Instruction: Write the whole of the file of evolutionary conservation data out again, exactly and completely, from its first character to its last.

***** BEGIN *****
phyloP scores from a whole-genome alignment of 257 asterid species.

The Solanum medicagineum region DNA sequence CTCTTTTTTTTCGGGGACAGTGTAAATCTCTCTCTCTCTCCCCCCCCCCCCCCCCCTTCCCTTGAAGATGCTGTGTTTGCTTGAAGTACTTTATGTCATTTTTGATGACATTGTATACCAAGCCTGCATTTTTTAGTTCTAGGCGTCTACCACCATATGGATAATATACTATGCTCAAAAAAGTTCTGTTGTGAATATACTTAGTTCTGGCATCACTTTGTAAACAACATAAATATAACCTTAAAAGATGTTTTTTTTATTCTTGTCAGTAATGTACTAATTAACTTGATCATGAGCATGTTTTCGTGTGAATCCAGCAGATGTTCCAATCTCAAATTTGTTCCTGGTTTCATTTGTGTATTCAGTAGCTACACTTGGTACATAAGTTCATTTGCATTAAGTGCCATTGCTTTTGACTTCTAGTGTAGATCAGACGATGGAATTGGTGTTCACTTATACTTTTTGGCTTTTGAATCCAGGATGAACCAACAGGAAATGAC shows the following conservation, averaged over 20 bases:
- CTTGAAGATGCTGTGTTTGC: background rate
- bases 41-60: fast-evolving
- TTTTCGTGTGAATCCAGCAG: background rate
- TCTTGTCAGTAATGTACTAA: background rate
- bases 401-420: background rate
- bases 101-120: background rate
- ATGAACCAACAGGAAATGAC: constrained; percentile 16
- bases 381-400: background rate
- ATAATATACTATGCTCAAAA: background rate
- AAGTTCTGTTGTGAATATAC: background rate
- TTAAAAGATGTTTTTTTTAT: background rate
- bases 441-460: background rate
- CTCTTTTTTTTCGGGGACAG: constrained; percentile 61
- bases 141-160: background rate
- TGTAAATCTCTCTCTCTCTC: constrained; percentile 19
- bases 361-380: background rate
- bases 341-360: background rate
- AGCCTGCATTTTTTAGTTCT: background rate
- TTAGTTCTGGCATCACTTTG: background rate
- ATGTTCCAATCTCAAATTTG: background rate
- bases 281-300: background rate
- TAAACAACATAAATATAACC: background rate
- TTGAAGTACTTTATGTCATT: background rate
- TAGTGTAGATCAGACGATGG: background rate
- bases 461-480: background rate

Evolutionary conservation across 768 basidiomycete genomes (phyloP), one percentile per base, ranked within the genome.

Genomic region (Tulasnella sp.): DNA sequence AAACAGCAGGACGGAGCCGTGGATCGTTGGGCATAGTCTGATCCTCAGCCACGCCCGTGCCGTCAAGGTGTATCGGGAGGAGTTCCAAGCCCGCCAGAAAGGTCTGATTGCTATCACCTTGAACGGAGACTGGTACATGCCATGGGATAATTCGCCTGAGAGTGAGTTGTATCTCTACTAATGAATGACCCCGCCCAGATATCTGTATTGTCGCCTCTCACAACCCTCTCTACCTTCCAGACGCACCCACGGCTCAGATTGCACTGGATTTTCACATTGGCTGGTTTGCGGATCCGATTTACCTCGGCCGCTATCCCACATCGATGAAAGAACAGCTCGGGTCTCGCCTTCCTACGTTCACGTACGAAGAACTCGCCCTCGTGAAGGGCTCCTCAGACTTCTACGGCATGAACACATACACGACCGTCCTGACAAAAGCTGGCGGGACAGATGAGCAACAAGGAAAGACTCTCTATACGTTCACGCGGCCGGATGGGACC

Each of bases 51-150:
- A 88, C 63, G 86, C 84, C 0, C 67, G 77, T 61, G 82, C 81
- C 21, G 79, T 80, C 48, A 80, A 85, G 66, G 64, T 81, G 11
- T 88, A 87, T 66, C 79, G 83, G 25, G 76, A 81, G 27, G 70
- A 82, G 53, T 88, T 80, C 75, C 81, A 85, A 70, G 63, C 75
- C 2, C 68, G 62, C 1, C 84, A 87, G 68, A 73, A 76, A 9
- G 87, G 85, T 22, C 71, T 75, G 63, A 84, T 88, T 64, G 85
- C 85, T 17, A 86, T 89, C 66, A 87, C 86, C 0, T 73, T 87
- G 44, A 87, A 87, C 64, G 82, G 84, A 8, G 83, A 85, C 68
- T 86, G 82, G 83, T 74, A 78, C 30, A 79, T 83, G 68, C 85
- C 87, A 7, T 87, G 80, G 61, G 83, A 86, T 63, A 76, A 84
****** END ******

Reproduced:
phyloP scores from a whole-genome alignment of 257 asterid species.

The Solanum medicagineum region DNA sequence CTCTTTTTTTTCGGGGACAGTGTAAATCTCTCTCTCTCTCCCCCCCCCCCCCCCCCTTCCCTTGAAGATGCTGTGTTTGCTTGAAGTACTTTATGTCATTTTTGATGACATTGTATACCAAGCCTGCATTTTTTAGTTCTAGGCGTCTACCACCATATGGATAATATACTATGCTCAAAAAAGTTCTGTTGTGAATATACTTAGTTCTGGCATCACTTTGTAAACAACATAAATATAACCTTAAAAGATGTTTTTTTTATTCTTGTCAGTAATGTACTAATTAACTTGATCATGAGCATGTTTTCGTGTGAATCCAGCAGATGTTCCAATCTCAAATTTGTTCCTGGTTTCATTTGTGTATTCAGTAGCTACACTTGGTACATAAGTTCATTTGCATTAAGTGCCATTGCTTTTGACTTCTAGTGTAGATCAGACGATGGAATTGGTGTTCACTTATACTTTTTGGCTTTTGAATCCAGGATGAACCAACAGGAAATGAC shows the following conservation, averaged over 20 bases:
- CTTGAAGATGCTGTGTTTGC: background rate
- bases 41-60: fast-evolving
- TTTTCGTGTGAATCCAGCAG: background rate
- TCTTGTCAGTAATGTACTAA: background rate
- bases 401-420: background rate
- bases 101-120: background rate
- ATGAACCAACAGGAAATGAC: constrained; percentile 16
- bases 381-400: background rate
- ATAATATACTATGCTCAAAA: background rate
- AAGTTCTGTTGTGAATATAC: background rate
- TTAAAAGATGTTTTTTTTAT: background rate
- bases 441-460: background rate
- CTCTTTTTTTTCGGGGACAG: constrained; percentile 61
- bases 141-160: background rate
- TGTAAATCTCTCTCTCTCTC: constrained; percentile 19
- bases 361-380: background rate
- bases 341-360: background rate
- AGCCTGCATTTTTTAGTTCT: background rate
- TTAGTTCTGGCATCACTTTG: background rate
- ATGTTCCAATCTCAAATTTG: background rate
- bases 281-300: background rate
- TAAACAACATAAATATAACC: background rate
- TTGAAGTACTTTATGTCATT: background rate
- TAGTGTAGATCAGACGATGG: background rate
- bases 461-480: background rate

Evolutionary conservation across 768 basidiomycete genomes (phyloP), one percentile per base, ranked within the genome.

Genomic region (Tulasnella sp.): DNA sequence AAACAGCAGGACGGAGCCGTGGATCGTTGGGCATAGTCTGATCCTCAGCCACGCCCGTGCCGTCAAGGTGTATCGGGAGGAGTTCCAAGCCCGCCAGAAAGGTCTGATTGCTATCACCTTGAACGGAGACTGGTACATGCCATGGGATAATTCGCCTGAGAGTGAGTTGTATCTCTACTAATGAATGACCCCGCCCAGATATCTGTATTGTCGCCTCTCACAACCCTCTCTACCTTCCAGACGCACCCACGGCTCAGATTGCACTGGATTTTCACATTGGCTGGTTTGCGGATCCGATTTACCTCGGCCGCTATCCCACATCGATGAAAGAACAGCTCGGGTCTCGCCTTCCTACGTTCACGTACGAAGAACTCGCCCTCGTGAAGGGCTCCTCAGACTTCTACGGCATGAACACATACACGACCGTCCTGACAAAAGCTGGCGGGACAGATGAGCAACAAGGAAAGACTCTCTATACGTTCACGCGGCCGGATGGGACC

Each of bases 51-150:
- A 88, C 63, G 86, C 84, C 0, C 67, G 77, T 61, G 82, C 81
- C 21, G 79, T 80, C 48, A 80, A 85, G 66, G 64, T 81, G 11
- T 88, A 87, T 66, C 79, G 83, G 25, G 76, A 81, G 27, G 70
- A 82, G 53, T 88, T 80, C 75, C 81, A 85, A 70, G 63, C 75
- C 2, C 68, G 62, C 1, C 84, A 87, G 68, A 73, A 76, A 9
- G 87, G 85, T 22, C 71, T 75, G 63, A 84, T 88, T 64, G 85
- C 85, T 17, A 86, T 89, C 66, A 87, C 86, C 0, T 73, T 87
- G 44, A 87, A 87, C 64, G 82, G 84, A 8, G 83, A 85, C 68
- T 86, G 82, G 83, T 74, A 78, C 30, A 79, T 83, G 68, C 85
- C 87, A 7, T 87, G 80, G 61, G 83, A 86, T 63, A 76, A 84